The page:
Recommendations made by public inquiries, and other investigative processes which follow deaths, are not currently binding on the Government. For over 15 years, INQUEST has called for a ‘national oversight mechanism’, an independent public body tasked with the duty to collate, analyse and monitor learning and implementation arising out of all ‘Article 2’ state related deaths.  

Deborah Coles, Executive Director of INQUEST said:The residents of Grenfell Tower were catastrophically failed before, during and after the fire. Key findings of this report are strikingly similar to those which followed the Lakanal House fire in 2009. Had previous recommendations been implemented, those in Grenfell Tower may have been safe.

This fire was predictable and preventable. A national oversight mechanism is urgently needed, to ensure official recommendations from inquiries and inquests are systematically followed up. The lasting legacy of Grenfell must be structural change. This requires meaningful action from the inquiry and government, to ensure those affected are not failed once again.”

Since the fire, the bereaved, survivors and residents have demanded urgent interim recommendations to protect others and prevent a repeat of this disaster. INQUEST held a Family Consultation Day with families bereaved by Grenfell in February 2019. In the report Family reflections on Grenfell: No voice left unheard, they expressed exasperation at the delay. The bereaved families also highlighted a need for future recommendations made by the inquiry to be systematically monitored and followed up.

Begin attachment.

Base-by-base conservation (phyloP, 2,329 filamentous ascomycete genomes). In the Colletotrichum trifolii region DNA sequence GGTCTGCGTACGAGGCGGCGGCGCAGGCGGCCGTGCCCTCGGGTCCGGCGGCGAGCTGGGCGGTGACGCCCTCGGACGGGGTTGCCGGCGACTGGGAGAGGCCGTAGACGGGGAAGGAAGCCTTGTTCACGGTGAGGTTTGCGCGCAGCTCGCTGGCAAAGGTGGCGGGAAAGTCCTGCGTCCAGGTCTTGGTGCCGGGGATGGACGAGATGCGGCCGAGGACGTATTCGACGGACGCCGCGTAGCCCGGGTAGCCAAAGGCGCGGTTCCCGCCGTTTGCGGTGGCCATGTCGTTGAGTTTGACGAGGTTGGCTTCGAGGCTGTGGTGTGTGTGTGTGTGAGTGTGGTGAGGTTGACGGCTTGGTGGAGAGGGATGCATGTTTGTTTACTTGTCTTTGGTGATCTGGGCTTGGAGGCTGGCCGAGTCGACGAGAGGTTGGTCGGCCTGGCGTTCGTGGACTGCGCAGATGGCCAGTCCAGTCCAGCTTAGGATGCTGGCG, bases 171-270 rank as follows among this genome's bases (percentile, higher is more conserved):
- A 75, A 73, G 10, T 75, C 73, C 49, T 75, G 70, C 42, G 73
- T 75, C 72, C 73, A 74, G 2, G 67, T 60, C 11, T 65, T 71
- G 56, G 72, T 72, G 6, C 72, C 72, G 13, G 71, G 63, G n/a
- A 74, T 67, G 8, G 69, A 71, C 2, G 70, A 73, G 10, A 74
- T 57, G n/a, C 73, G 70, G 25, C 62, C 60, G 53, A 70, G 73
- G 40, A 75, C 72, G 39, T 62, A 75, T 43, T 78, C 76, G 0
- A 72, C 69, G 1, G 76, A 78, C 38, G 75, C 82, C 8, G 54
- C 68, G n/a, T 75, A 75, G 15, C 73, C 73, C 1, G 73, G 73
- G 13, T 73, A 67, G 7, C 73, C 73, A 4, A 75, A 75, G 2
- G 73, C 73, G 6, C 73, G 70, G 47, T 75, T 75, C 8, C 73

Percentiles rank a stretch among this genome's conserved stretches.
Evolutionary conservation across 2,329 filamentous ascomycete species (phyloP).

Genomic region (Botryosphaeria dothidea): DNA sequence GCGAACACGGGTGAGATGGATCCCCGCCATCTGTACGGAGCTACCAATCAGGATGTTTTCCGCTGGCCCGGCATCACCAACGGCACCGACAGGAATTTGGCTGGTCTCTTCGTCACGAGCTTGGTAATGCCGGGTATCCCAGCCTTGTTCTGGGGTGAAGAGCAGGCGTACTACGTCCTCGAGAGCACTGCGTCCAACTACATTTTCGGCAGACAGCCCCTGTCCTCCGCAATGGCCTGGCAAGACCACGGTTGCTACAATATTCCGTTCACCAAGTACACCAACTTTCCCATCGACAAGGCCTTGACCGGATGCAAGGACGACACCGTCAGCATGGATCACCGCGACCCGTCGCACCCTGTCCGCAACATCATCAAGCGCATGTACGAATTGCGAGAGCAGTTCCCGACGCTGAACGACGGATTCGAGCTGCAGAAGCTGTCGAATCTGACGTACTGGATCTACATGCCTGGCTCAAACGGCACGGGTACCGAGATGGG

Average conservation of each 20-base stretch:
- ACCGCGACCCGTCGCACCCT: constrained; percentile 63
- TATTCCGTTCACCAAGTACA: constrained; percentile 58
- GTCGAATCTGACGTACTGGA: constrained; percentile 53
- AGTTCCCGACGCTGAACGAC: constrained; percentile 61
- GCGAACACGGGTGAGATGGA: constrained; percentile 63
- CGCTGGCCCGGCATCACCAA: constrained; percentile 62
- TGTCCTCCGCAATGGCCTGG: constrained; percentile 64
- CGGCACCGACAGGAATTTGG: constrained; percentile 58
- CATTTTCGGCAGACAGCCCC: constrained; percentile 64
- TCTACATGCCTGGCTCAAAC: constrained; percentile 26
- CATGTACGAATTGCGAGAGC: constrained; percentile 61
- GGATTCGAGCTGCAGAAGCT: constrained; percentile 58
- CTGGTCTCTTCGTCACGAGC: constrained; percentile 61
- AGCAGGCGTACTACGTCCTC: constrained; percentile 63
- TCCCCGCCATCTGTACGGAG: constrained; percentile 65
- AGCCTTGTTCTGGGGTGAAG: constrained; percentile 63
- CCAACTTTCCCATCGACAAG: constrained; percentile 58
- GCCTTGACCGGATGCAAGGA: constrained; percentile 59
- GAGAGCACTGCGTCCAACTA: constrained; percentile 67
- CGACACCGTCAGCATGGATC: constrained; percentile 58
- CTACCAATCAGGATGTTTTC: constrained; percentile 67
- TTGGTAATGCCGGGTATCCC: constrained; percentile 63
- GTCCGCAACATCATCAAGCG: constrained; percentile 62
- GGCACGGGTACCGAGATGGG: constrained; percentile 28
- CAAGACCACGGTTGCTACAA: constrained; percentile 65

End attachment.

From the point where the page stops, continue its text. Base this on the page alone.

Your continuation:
Remy Mohamed, the Grenfell Project Coordinator at INQUEST said: “For the bereaved and survivors, the worst has already happened. Their ongoing struggle for truth, justice and accountability is a selfless fight for the safety of everyone. Families must be at the heart of this process. Instead they have faced months of silence from the inquiry and uncertainty about the publication of this report. This inevitably has an emotional and physical toll. We hope the suggestions made by bereaved families on the future of this inquiry will be taken into account for the forthcoming phase.”

Phase 2 of the Grenfell Inquiry is due to begin at the end of January 2020 when Sir Martin Moore-Bick will be joined by two panel members, Professor Nabeel Hamdi and Thouria Istephan. In Phase 2, the Inquiry is examining the circumstances and causes of the disaster. It will look at the refurbishment, cladding products, complaints and communication with residents and fire risk assessments.